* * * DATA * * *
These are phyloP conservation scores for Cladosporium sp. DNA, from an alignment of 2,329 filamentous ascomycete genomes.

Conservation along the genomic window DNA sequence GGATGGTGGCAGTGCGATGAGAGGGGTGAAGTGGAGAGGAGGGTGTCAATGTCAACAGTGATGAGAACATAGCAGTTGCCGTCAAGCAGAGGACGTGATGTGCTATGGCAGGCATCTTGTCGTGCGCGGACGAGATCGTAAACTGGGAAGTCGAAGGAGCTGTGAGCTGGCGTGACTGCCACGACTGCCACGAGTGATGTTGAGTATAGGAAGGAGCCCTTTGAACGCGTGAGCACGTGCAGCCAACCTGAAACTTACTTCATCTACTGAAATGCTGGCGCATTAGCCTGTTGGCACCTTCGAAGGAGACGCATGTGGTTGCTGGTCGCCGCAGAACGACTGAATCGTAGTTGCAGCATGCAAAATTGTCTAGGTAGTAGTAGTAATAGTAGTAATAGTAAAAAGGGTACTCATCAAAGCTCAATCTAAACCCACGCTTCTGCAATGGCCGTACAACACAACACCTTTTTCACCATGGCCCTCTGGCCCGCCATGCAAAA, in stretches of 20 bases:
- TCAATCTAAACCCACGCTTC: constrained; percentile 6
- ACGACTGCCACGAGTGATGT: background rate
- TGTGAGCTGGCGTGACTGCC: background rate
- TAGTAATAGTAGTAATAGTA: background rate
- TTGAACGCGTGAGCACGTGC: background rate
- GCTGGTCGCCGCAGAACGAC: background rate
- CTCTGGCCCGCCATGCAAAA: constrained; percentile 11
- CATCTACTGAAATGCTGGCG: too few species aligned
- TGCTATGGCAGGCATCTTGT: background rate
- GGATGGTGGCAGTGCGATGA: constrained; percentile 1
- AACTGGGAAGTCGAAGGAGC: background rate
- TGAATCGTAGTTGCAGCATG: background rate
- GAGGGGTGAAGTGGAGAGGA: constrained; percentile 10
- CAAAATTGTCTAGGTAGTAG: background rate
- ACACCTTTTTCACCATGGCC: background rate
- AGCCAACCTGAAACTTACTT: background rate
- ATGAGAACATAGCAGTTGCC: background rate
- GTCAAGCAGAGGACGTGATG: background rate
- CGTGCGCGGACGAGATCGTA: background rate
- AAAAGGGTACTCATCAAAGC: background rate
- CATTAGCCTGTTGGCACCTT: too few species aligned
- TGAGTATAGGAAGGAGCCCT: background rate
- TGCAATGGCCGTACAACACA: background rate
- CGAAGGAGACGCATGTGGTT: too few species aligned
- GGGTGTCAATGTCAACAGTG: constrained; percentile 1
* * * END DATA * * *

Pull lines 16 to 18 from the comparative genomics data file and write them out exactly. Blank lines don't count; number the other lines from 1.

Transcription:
- CAAAATTGTCTAGGTAGTAG: background rate
- ACACCTTTTTCACCATGGCC: background rate
- AGCCAACCTGAAACTTACTT: background rate